Photo / File
Stuff opinion piece by Sarah Sparks.
OPINION: The leadership of wāhine Māori shines a light on the values that should guide us through the uncertainty of the year ahead.
In 2021, wāhine moved with aroha to take decisive action across the motu (country), leading the way with principles, not politics.
We saw the wisdom circle of ‘the Dames’ (Kahurangi Tariana Turia, Kahurangi Naida Glavish, Kahurangi Iritana Tāwhiwhirangi, and Kahurangi Areta Koopu), historic Tribunal claims by Māori service providers, and tireless kaimahi Māori (workers) ‘doing the do’.
Their mindset is based on a firm foundation of manaakitanga (kindness), kaitiakitanga (guardianship), kotahitanga (collective action), mana motuhake (self-determination) and tino rangatiratanga (sovereignty).
Sarah Sparks is a communications and marketing professional, and works with many wāhine toa. Photo / Supplied
I’ve seen their courage, compassion, and humanitarianism. It should be bottled as an elixir for anyone studying what prudent public policy should really look like.
One indelible memory I have is of 93-year-old Dame Iritana Tāwhiwhirangi giving evidence before the Waitangi Tribunal at the urgent inquiry into Oranga Tamariki.
Live-streamed to the nation with one bent arm elevated higher than the other, the Te Kōhanga Reo founder said: “I'll tell you about partnership, it looks like this."
Dame Iritana Tāwhiwhirangi gives evidence to the Waitangi Tribunal at an urgent inquiry into Oranga Tamariki. Photo / Supplied
In one simple gesture, she illustrated the imbalance of power felt by Māori in Aotearoa. Kahurangi’s point was there was no justification for severing whakapapa through the practice of uplifting tamariki.
Restoration came through kotahitanga by living and breathing the values of whānau ora. Giving space and mana to iwi, hapū and whānau to determine their own solutions.
Dame Tariana Turia, Dame Naida Glavish and Dame Areta Koopu staunchly shared their unequivocal support for change to stem the catastrophic impact of further fractured whakapapa.
Merepeka Raukawa-Tait, chair of the Whānau Ora Commissioning Agency, was another fearlessly strong advocate for stopping a Māori ‘pipeline’ into the Corrections system.
Merepeka Raukawa-Tait is a staunch advocate for Māori in the Corrections system. Christel Yardley/ Stuff
The kaikōrero of wāhine toa like these helped form a watershed 286-page report by the Waitangi Tribunal in April.
It had earth-shattering consequences. An embattled chief executive departed. Policies and practices were forensically reviewed. There was a restructure slashing the size of the Oranga Tamariki leadership team, and a devolution of power back to communities.
Claimant, Lady Tureiti Moxon, was another who repeatedly called out Te Tiriti breaches - particularly in health - standing her ground on issues of inequity and structural racism.
Lady Tureiti Moxon was a strong advocate for an independent Māori health authority. Tom Lee/Stuff
She highlighted how life expectancy for Māori was seven years shorter, and strongly advocated for an independent Māori health authority so they could take control of their own destiny and health.
Following the historic Hauora report, Ministers Andrew Little and Peeni Henare responded to the collective call for change. Te Mana Hauora Māori (Māori Health Authority) was unveiled, and Moxon became a ministerial appointee to the board.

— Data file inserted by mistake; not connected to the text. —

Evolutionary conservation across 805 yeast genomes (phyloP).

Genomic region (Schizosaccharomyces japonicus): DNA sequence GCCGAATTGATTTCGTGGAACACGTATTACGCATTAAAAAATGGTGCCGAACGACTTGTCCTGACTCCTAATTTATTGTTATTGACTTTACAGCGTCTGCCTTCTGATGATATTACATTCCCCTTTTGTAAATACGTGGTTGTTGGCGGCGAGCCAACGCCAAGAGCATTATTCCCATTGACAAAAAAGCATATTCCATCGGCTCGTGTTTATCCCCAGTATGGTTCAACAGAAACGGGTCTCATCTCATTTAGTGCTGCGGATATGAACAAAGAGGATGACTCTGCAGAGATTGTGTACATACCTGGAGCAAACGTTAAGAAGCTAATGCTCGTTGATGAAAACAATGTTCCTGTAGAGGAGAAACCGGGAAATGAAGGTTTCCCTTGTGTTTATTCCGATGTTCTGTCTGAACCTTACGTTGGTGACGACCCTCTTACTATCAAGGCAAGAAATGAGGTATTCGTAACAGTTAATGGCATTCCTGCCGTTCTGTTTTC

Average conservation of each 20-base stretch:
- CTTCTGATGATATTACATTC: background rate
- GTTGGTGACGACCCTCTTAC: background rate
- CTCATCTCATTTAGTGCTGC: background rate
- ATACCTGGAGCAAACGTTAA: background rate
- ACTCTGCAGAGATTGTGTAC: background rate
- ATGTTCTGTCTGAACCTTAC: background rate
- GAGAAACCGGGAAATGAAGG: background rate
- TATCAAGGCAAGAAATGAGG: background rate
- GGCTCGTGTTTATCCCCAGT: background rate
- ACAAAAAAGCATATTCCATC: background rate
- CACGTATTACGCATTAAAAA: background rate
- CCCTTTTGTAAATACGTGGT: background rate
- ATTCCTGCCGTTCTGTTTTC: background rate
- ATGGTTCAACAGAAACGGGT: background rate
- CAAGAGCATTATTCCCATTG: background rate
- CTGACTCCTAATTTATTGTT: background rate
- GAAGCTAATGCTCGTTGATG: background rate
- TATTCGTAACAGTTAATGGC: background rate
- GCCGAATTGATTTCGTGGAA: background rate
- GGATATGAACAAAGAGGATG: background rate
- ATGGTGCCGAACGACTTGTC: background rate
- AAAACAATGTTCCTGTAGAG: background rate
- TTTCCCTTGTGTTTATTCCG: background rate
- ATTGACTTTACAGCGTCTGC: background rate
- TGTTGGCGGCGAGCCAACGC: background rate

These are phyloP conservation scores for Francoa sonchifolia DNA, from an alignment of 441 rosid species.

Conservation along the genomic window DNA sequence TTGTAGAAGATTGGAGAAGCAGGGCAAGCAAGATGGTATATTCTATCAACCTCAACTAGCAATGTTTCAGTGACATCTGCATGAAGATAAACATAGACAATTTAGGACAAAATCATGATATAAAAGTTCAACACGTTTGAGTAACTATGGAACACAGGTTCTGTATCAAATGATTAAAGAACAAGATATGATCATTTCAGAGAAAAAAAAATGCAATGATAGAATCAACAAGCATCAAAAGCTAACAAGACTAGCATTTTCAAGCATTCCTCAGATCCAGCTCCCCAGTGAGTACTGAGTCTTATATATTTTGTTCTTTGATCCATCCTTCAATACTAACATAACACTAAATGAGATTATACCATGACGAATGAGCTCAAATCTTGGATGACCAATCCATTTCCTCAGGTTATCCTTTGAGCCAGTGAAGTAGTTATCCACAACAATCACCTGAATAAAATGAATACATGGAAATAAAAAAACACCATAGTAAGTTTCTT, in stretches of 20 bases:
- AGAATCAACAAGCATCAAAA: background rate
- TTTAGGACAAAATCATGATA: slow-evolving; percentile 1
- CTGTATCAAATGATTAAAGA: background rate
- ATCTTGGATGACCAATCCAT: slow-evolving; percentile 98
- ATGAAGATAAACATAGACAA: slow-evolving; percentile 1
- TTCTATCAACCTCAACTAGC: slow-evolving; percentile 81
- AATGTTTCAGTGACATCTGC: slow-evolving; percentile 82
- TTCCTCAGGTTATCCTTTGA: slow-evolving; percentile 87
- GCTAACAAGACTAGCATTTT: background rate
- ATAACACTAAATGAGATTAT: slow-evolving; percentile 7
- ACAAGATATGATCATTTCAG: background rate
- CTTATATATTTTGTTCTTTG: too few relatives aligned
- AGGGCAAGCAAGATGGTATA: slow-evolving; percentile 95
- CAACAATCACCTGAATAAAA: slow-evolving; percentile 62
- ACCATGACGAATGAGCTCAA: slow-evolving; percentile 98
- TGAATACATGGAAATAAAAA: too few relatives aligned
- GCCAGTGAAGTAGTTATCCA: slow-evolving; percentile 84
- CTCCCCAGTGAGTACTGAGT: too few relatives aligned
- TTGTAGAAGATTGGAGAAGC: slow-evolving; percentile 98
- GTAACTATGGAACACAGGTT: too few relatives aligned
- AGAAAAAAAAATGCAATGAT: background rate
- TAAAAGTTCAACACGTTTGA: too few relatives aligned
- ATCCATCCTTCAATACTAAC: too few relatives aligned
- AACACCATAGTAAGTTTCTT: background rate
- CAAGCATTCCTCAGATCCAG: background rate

While Crown underfunding of Māori primary healthcare is still being challenged – experts say $1 billion in extra investment a year would save the country $5 billion annually - the future is looking brighter.
From 2022 Riana Manuel will serve the kaupapa as the new chief executive; a fundamental shift giving true effect to tino rangatiratanga, honouring Te Tiriti obligations. Manuel has already signalled a focus on ‘partnership and building bridges’ at the new South Auckland-based entity.
Riana Manuel marshals traffic at a Covid-19 testing station in Coromandel Town. Tom Lee/Stuff
Meanwhile, back at Ngā Whare Waatea Marae in Māngere, Essential Services Manager Puhihuia Wade handles daily calls from whānau in need.
Noho tapu (self-isolation) outreach services, the Manukau Urban Māori Authority contact centre, the Māori Food Network logistics warehouse and foodbank are all open.
A week ago, the marae was part of seven days of Christmas kaupapa with the City Mission, dispatching 1200 food parcels and conducting vaccinations.
Puhihuia Wade is the next generation of wāhine toa.
Puhihuia Wade is the essential services manager at Ngā Whare Waatea Marae in Māngere. Photo / Supplied
When she found out that Covid-positive whānau were experiencing week-long delays in receiving support from government agencies, she was quick to check in with food parcels.
Wade’s collaborative problem-solving has been an integral part of the Māori Food Network’s success. The start-up has moved 100 tonnes of supplies across Tāmaki Makaurau in the last three months, with government backing.
As we step into 2022, let’s uphold this exemplary leadership by our wāhine Māori so they have more voice, more visibility, more influence, and more agency in Aotearoa.
Our nation will be all the stronger and wiser for it.
Sarah Sparks is a communications consultant, and works with many of these wāhine toa.